The Surprising Imagination of C.S. Lewis [Review]

surprising imaginationA key to understanding the widely-varied C.S. Lewis corpus is to apprehend his astounding use of imagination.  Lewis described himself as chiefly an “imaginative man” in 1955, moreso than a critic or religious writer. Authors Jerry Root and Mark Neal ground their work in this insight in their fascinating new book The Surprising Imagination of C.S. Lewis: An Introduction.

Newly published from Abingdon, Root and Neal provide a work that is simultaneously an introduction to Lewis’ major works and a substantive argument about the animating source of his writing.  Their aim is to demonstrate that “through Lewis’s autobiography, children’s stories, science fiction, poetry, religious work…and literary criticism than an intentional use of the imagination is always at work.” (xvii)  Thus there is plenty to chew on here both for the life-long Lewis aficionado and an excellent introduction for those looking for an overview as they begin to treat with the Oxford don.

The authors follow a common pattern throughout. They have selected a handful of Lewis’s most-used forms of imagination and describe them, chapter by chapter, by giving an overview of a representative work and explicating how it uses that particular kind of imagination.  For instance, the authors argue that “shared imagination” is especially evident in Lewis’s apologetic masterpiece, Mere Christianity.  Referring to the famous “Lord, liar, or lunatic” argument regarding the identity of Jesus, Root and Neal point out that Lewis here uses an Augustinian strategy to build his case.  This displays a sense of shared imagination about the basic content of Christian faith (the purposes of Mere Christianity) by using a shared (that is, classic) observation from one of the faith’s great teachers.  In the course of that chapter, the reader is both introduced to the content of Mere Christianity and given a sense of how shared imagination functions within.  This basic flow marks all the other chapters as well.  I especially enjoyed the chapter on The Great Divorce (a personal favorite) and transforming imagination, and found myself wanting to dig into the Space Trilogy after reading the author’s examination of Out of the Silent Planet.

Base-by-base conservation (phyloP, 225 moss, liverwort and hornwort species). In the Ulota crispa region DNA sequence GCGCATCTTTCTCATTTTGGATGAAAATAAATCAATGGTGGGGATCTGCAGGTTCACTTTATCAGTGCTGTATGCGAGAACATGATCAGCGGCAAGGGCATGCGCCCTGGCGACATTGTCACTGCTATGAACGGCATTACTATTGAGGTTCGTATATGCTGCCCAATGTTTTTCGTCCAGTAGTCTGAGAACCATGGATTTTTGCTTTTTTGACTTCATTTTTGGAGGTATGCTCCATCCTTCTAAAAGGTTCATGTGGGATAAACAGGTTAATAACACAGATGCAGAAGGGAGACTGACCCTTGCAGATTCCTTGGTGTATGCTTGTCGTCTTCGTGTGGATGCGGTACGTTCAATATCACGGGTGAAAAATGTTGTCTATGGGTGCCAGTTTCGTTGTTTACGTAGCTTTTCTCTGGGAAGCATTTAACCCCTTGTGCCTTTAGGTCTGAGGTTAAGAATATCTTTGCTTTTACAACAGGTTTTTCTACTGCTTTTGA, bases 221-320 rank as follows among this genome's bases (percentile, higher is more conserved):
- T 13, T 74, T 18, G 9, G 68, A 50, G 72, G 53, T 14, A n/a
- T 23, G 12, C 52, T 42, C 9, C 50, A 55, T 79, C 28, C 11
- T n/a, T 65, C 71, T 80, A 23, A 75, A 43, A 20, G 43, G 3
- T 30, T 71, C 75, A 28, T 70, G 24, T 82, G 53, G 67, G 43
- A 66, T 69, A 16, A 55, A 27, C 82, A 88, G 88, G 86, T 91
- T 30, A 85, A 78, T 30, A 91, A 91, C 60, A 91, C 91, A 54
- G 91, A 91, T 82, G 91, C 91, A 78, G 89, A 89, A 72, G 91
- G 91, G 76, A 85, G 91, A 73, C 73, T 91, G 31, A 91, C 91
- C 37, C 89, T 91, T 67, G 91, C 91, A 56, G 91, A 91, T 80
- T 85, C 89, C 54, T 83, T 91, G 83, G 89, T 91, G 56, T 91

The authors highlight Lewis’s varied uses of imagination throughout, but are quick to point out that their work is only an introduction to something quite pronounced in their subject’s writings.  An appendix includes a large number of other forms of imagining and suggestions about where to find them.  In the end, a nod to Lewis’s children’s literature speaks volumes about the importance of this subject to Lewis and all those who would appreciate his full body of work: “Lewis, by using his imagination,” they note, “brings his readers into other worlds, much like Aslan brought children into his world.” (194)  They point out that Lewis uses imagination with a mastery reminiscent of the earliest Christian exegetes, those Mothers and Fathers who pioneered to analogical reading of Scripture centuries ago.

That insight is a fitting tribute to one of the greatest Christian thinkers of the last century, who continues to aid readers both to live and articulate their faith decades after his death.  The Christian imagination has been enriched by the imagination of C.S. Lewis, and this new offering is a delightful exploration of and a helpful introduction to a modern master who will continue to illumine our journey toward God for decades yet to come.

Thanks to Abingdon for providing a copy of this book for review.

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